Mr. Clarke: My hon. Friend makes an interesting comparison. I have not studied Bill Gates's proposal in detail, but I understand that he argues that the national identity register, which we are introducing, with its 13 biometric identifiers, would give the assurance that at some point in the future the biometric identifier itself, rather than the card, could provide the identity security that is required. Obviously, my hon. Friend is right to say that it would be simpler if we had one identity system for the whole country for every time that identity needs to be checked, but many arguments have been made in this House and elsewhere about the disadvantages of having one database for everything. Instead, we have one narrow database that enables everybody to secure their own identity, which we think is a major step forward.

Mr. Peter Bone (Wellingborough) (Con): The Home Secretary has told us that his estimate is £584 million per year, which is a lot of money. However, some hon. Members will be a little sceptical of Government estimates, because in the past they have been woefully out. Would the Home Secretary stake any money on the £584 million being reasonably accurate, or does he think that the figure might go up?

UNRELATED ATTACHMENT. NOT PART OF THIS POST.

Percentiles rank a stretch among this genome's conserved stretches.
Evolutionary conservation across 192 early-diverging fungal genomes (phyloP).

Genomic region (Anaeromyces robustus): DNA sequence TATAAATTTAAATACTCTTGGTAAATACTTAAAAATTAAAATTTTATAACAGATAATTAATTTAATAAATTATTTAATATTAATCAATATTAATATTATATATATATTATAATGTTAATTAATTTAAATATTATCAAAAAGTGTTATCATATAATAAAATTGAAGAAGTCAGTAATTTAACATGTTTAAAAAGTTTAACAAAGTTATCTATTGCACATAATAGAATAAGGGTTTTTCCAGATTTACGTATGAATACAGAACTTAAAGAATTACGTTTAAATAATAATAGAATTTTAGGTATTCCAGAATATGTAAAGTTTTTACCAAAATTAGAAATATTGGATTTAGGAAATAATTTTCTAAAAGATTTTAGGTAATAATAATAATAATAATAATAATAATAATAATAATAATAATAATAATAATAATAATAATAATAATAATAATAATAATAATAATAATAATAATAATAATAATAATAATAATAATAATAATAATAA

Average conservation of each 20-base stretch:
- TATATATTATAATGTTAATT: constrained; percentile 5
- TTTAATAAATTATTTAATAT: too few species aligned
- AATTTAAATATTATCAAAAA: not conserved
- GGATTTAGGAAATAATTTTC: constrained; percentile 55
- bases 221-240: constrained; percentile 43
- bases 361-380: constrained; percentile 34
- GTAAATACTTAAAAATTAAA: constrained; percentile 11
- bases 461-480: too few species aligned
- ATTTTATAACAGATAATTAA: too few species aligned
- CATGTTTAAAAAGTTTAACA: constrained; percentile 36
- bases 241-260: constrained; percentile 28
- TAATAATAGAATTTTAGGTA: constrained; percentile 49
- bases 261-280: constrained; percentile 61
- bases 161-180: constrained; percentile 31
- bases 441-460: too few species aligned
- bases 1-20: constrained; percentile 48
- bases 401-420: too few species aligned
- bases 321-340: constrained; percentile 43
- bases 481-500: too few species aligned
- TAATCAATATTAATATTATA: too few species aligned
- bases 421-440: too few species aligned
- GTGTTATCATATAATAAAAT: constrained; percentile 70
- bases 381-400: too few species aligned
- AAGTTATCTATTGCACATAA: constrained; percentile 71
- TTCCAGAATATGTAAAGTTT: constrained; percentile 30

Mr. Clarke: Actually, I think that it is accurate and likely to go down, rather than up. The nearest major IT project in the area was for the passports agency, which was widely criticised five or six years ago. Its IT programme now handles some 40 million to 44 million database files and had the most efficient public service in the country, beating major private sector providers from the consumer point of view, such as Amazon, eBay and Virgin, as the result of a major effective public sector IT investment, changing the quality of life for everyone.

Lynne Jones (Birmingham, Selly Oak) (Lab): According to parliamentary answers I have received, the cost of operating and maintaining the verification services is not included in the £93 charge to applicants. What is the Government's estimate of that particular cost? How much will be met by the public sector, how much is to be met by charges and what are my right hon. Friend's assumptions about the number of people who
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will want to use the verification services and the charge that they will be asked to bear? I understand that when potential users were offered a charge of 57p, not many were keen.

Mr. Clarke: I have just published overall figures for verification and all the other services, but three sources of income will deal with the charges. The first is the fees themselves, which is why I said that fees would make up the giant's share, rather than a call on public funds. The second is a small contribution from public funds, which is the only amount that could be spent on other things—as is widely alleged—and the third is income that could be derived from contracts with organisations that use the database. Those are important factors, which is why I was able to tell the hon. Member for Wellingborough (Mr. Bone) a moment ago that I think the figure will end up being less than £584 million, although I think that is a firm and strong estimate.